Trials show biostimulant root biomass benefit

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A biostimulant that boosts yield by increasing root biomass could present a valuable option to help stressed crops recover from one of the wettest winters in decades, says Agrii’s northern technical manager Jim Carswell.

Trials by Agrii with stabilised amine nitrogen (SAN) – like many biostimulants, technically a fertiliser – showed yield increases of up to 0.55t/ha in winter wheat.

“Strip trials in Inverness in the 2022/23 season examined the effect of SAN when used on top of a standard nutrition programme, determined by leaf analysis,” he explains.

“In the treated plots, where SAN was applied at T0/T1, the average yield increase of more than 0.5 t/ha was mainly attributed to the SAN’s effect on ear numbers at this site. They rose from an average of 585/m2 in the control, to 666/m2 where the SAN product was applied.”

Mr Carswell notes that amine nitrogen has a very specific effect on the crop, unlike more commonly used forms of nitrogen such as nitrate or urea. “Its main effect is to stimulate production of the plant hormone cytokinin.

“Cytokinins’ effect on root growth is well-documented in previous amine studies, and it’s this which increases the number of shoots and tillers, and hence ear numbers.”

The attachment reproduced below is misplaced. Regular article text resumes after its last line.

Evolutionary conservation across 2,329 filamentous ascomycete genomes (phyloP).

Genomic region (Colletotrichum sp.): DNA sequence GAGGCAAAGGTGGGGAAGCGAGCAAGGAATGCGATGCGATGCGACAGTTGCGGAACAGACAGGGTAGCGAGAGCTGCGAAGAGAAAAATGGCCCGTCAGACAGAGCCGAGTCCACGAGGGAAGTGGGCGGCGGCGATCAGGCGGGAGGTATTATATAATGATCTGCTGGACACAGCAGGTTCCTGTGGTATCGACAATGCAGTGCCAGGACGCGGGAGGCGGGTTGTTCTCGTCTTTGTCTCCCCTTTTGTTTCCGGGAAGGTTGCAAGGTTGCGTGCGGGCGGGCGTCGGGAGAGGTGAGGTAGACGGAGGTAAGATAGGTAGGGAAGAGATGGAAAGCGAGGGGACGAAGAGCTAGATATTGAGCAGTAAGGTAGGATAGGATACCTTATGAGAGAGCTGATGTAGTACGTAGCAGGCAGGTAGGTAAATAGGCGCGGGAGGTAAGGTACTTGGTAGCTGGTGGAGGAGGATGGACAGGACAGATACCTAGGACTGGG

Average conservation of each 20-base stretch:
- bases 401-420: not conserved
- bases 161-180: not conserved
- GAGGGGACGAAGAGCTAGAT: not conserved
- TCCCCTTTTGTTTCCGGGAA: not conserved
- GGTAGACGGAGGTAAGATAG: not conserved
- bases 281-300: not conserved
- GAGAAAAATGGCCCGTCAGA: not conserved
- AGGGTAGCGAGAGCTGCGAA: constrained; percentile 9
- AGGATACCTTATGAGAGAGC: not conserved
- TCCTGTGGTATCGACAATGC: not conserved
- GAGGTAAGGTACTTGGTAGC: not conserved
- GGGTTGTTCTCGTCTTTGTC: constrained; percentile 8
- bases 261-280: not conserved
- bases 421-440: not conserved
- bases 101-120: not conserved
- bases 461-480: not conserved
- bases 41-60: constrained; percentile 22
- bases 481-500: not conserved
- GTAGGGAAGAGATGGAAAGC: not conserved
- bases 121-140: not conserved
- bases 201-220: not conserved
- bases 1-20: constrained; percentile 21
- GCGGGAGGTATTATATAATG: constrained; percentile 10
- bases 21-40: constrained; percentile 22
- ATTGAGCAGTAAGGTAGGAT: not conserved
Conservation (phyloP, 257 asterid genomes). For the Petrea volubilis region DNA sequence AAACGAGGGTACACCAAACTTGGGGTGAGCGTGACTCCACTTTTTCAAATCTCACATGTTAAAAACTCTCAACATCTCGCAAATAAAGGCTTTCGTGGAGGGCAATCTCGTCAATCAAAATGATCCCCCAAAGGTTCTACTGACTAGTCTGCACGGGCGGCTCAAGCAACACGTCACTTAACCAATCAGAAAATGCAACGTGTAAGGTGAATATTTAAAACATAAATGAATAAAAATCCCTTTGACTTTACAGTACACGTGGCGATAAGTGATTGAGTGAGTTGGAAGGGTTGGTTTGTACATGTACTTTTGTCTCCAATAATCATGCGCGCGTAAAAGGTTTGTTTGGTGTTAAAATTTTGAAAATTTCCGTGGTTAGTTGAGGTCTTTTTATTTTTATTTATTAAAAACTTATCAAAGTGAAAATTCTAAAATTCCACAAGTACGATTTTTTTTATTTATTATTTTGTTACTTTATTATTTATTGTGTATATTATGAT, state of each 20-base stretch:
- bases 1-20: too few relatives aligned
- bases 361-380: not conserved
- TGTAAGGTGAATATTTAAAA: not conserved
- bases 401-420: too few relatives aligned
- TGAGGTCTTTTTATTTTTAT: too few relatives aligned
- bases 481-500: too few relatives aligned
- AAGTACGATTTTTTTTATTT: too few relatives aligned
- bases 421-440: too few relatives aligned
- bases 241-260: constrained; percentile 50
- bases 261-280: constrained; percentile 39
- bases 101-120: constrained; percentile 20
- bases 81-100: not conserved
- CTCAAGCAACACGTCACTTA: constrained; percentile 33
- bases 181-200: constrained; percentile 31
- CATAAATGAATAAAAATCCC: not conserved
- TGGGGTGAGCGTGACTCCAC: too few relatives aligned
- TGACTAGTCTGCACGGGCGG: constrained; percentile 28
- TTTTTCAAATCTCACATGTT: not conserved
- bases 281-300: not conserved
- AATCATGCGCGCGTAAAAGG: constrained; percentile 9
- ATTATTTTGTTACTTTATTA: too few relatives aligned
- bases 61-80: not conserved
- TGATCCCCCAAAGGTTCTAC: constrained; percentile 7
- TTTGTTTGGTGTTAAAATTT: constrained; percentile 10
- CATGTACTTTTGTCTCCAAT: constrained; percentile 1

Trials on the same farm in 2023 also examined the effect of SAN on spring barley.

“We had the opportunity to assess what effects SAN might have on a late-drilled crop,” he says. “After the crop was drilled on 6 April, applications of 1.5l/ha made at T1/T2 delivered a yield increase over the control of 0.32t/ha.”

Based on these results, he has already deployed SAN – as Levity Crop Science’s Lono – in this season’s crops to examine another claimed SAN feature.

“The science around how the plant absorbs amine nitrogen is very interesting,” he points out. “Previous studies have shown that it can help the plant ‘draw in’ certain nutrients that it wouldn’t otherwise so readily absorb.

The trial at Agrii’s Bishop Burton site in Yorkshire saw Lono applied to winter barley at 2l/ha, on November 17, alongside 2.5l/ha of manganese sulphate. Examination of plant roots 27 days later revealed an increase in root length of 6.5% over the control, while NDVI analysis showed increased biomass and green cover across the treated plots.

“By February 12, 87 days after application, tissue analysis showed Mn levels to be 45% higher in Lono-treated plants.

“We won’t know whether these metrics have any effect on yield until later in the year, but given the previous year’s results, we expect that longer, more robust rooting and increased tiller numbers will again deliver an observable yield increase,” he predicts.

“This season’s winter crops need all the help they can get, and Lono’s ability to enhance rooting certainly makes it a prime candidate for consideration,” he says.

“Good roots are going to be very important for spring crops, too,” he suggests. “Who knows when the ground is going to be good for travel? For many crops, that will mean late drilling and a shortened growing season. But crops that can get a head start on establishing a strong root system will be ahead of the curve.

“Bear in mind, too, that rainfall tends to average out in most years. I would not be surprised to see a dry period later in the year; investing in roots now will stand crops in good stead for what might lie ahead,” he advises.

“We’ll continue to run trials with Lono through this year, but what we’ve seen so far suggests it’s doing everything we expect of it, which is exciting. It’s one of those rare biostimulants that comes with a lot of science behind it.”

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